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Real-time DNA Investigation

M.W. Perlin, "Real-time DNA investigation", Promega's Sixteenth International Symposium on Human Identification, Dallas, TX, 27-Sep-2005.


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PowerPoint presentation and handout for the International Symposium on Human Identification 2005 talk.

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Abstract

DNA technology can connect a crime scene profile to a DNA databank reference profile, thereby identifying a previously unknown suspect to the crime. When this DNA matching process is driven by police investigations (as in the United Kingdom), criminals can be identified within days, and then rapidly apprehended. Such a "DNA-led policing" approach can reduce crime by removing active criminals from society before they can commit more crimes.

DNA laboratory automation has introduced robotic batch processing that can transform biological specimens into informative data in less than a day. However, the task of human data review, interpretation, matching and reporting often takes months. To complete DNA investigations within 48 hours, it would be useful to have a computer system that can perform these information processing tasks (and deliver investigative leads) within several hours.

Cybergenetics TrueAllele® System 3 is an automated computer-based system that interprets DNA evidence into profiles, matches these profiles against other profiles, and delivers profile and match results to end-users via Internet. The system can be distributed across multiple locations, with DNA interpretation, match and reporting occurring simultaneously for different cases on different computers that share a coordinating database. Doubling the number of interpretation computers halves the processing time. Once a case's DNA peak information has been uploaded to the TrueAllele database, all downstream processing can proceed automatically without human intervention.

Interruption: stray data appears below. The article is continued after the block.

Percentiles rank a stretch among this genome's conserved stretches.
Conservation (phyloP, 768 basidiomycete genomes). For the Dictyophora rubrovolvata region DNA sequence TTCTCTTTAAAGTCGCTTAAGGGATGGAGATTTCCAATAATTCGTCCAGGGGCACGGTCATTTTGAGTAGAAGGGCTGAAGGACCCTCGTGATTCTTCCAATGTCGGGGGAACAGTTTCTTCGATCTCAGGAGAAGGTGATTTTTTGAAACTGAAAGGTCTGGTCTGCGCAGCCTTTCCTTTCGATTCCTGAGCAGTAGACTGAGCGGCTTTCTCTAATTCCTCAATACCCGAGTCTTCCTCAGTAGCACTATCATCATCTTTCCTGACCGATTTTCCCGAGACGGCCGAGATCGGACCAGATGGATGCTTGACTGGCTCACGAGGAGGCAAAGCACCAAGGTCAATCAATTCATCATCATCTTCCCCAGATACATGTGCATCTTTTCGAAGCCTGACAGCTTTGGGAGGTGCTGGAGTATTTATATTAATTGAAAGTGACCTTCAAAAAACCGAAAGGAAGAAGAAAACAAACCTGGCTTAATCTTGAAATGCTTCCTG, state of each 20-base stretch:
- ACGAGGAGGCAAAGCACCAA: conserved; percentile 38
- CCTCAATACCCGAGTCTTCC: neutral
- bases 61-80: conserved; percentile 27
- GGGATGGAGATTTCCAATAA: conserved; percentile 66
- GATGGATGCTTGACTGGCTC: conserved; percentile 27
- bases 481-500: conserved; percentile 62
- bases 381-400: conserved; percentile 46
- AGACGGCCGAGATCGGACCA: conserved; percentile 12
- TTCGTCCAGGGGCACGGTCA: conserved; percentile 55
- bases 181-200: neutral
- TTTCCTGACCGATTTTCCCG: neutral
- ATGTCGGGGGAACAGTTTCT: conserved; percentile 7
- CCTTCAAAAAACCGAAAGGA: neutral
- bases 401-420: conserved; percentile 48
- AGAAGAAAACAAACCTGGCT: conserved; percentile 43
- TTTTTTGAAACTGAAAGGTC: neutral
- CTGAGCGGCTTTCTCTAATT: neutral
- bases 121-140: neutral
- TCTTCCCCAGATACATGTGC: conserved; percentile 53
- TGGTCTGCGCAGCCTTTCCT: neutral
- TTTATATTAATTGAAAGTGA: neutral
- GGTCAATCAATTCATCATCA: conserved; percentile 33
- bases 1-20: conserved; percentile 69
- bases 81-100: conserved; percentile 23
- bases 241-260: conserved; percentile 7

We have been scientifically assessing TrueAllele System 3 in several real-time DNA investigative applications. Useful measures for comparing the computer against current manual systems include speed, accuracy, capacity, information, labor and cost. For property crimes, we have looked at the system's interpretation, match and reporting of crime scene samples against an offender database. As reported previously at the 2003 Promega Symposium, the mixture analysis functionality can rapidly infer profiles from unknown-suspect sexual assault data; these DNA profiles are highly informative (relative to human review) and can be automatically matched against offender databases. We have also applied the system to the World Trade Center (WTC) mass disaster, where the problem has analogous elements of inferring crime scene profiles from the victim remains, forming a reference database of missing person profiles (from effects and relatives), and matching the victim remain profiles against the reference profiles to make connections.

Our presentation introduces TrueAllele System 3 and describes its distributed Internet architecture for DNA interpretation, matching and reporting. We describe results for our real-time property crime, sexual assault and mass disaster studies. We present assessment measures that characterize how the system produces informative identifications in real time. Real-time DNA investigation can reduce crime, and provide high capacity for eliminating DNA backlogs.